Chris Devonshire-Ellis


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Chris Devonshire-Ellis is a Chinese entrepreneur. Chris started Dezan Shira & Associates in 1992.[1]

Chris Devonshire-Ellis, founder of Dezan Shira & AssociatesChris Devonshire-Ellis, founder of Dezan Shira & Associates

Company

Dezan Shira & Associates

Career

Early Career

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Dezan Shira & Associates

Chris started Dezan Shira & Associates in 1992. They detail the beginnings of their company in their Starter Story interview: [1]

Q: How did you get started on Dezan Shira & Associates?

Back in 1992, Hong Kong was still British and the handover to China was five years away. The Territory was booming while mainland China was considered dirty, backward, and possibly dangerous. Yet I traveled there and could see the potential: cities such as Shanghai had everything but seemed asleep.

Yet I could see the potential. And China’s leader, Deng Xiao Ping then said they would open the country to investors. My then boss told me “Don’t go to China Chris, it is dirty, nothing works, and they’ll rip you off.” All of that was true, but not to any terminal effect. That means don’t listen to others’ opinions if you think it’s the right thing to do! So I moved to China. I knew it was going to take off. Everyone else stayed and partied in Hong Kong but knew that one day that would come to an end.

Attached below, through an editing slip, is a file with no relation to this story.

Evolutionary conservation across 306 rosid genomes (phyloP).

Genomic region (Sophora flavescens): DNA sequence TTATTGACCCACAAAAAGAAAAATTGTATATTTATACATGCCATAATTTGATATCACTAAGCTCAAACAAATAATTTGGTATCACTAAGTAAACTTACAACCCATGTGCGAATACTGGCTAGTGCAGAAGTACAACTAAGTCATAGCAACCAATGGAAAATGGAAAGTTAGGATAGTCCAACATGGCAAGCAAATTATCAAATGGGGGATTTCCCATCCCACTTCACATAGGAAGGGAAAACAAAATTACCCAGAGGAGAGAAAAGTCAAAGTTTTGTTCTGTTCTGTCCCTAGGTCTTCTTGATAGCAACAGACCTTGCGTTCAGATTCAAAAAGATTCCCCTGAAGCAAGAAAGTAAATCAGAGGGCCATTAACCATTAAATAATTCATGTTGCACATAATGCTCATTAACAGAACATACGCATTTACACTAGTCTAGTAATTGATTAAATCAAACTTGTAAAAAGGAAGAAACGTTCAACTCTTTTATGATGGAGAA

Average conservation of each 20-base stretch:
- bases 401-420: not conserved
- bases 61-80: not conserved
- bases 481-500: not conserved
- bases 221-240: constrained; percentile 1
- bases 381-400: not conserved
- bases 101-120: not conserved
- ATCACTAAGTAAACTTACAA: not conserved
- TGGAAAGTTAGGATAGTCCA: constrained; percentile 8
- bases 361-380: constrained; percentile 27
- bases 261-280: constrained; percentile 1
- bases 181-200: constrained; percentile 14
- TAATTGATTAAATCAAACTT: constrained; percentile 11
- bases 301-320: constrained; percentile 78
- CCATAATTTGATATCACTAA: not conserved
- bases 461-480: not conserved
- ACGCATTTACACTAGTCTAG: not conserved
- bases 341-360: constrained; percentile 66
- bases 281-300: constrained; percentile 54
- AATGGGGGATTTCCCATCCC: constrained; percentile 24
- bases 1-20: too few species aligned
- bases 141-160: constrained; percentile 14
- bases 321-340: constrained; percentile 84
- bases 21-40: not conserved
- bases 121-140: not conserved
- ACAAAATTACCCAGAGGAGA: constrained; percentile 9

I began looking for clients, but no-one would give me any work, so I had to subsidize myself by teaching English and DJ work in a nightclub in Shenzhen. Eventually, the owner of a popular bar asked me to do his trademark in China, which I did. He then told all his expat customers I‘d been able to help him, and shortly after that I was getting in a lot of business. It taught me that having strategic clients that can help in other ways is important.

I had very little money but thought I could get over that by doing things that my competitors wouldn’t do, which mainly meant working harder. I also learned to celebrate our failures, when we didn’t get a client, we would examine why - all over a bottle of wine and decent dinner. Then we’d use the negative experience of losing business to our advantage and learn from it to become better.

Over time, I traveled all over China, wanting to explore and learn. All my holidays I spent traveling around. That taught me not to be afraid of large countries with lots of people. Gradually I hired staff, also keen to learn, and after a while gave them equity. Many have now been with the business for years. We kept expanding and then chose to set up outside China. We chose India because it was also developing, and we were not intimidated by such countries after China. After that, expanding into other countries such as Singapore, Vietnam, and so on became relatively easy.

Because money remained tight, we had to learn how to overcome that through being inventive, especially in marketing. We had a little budget for advertising. So I printed stickers instead and placed them in public places where expats would be, as these were a target client group. We stuck them in the backs of taxis, in the toilets of bars, anywhere people could see them. We went from being hardly known to being a national brand amongst the expatriate population in China inside a year because of that. We also changed the billing structure; most professional firms charge by the hour, we charged on a set project basis, based on specific deliverables, which was ideal for SMEs. It was more honest.

Source [1]

References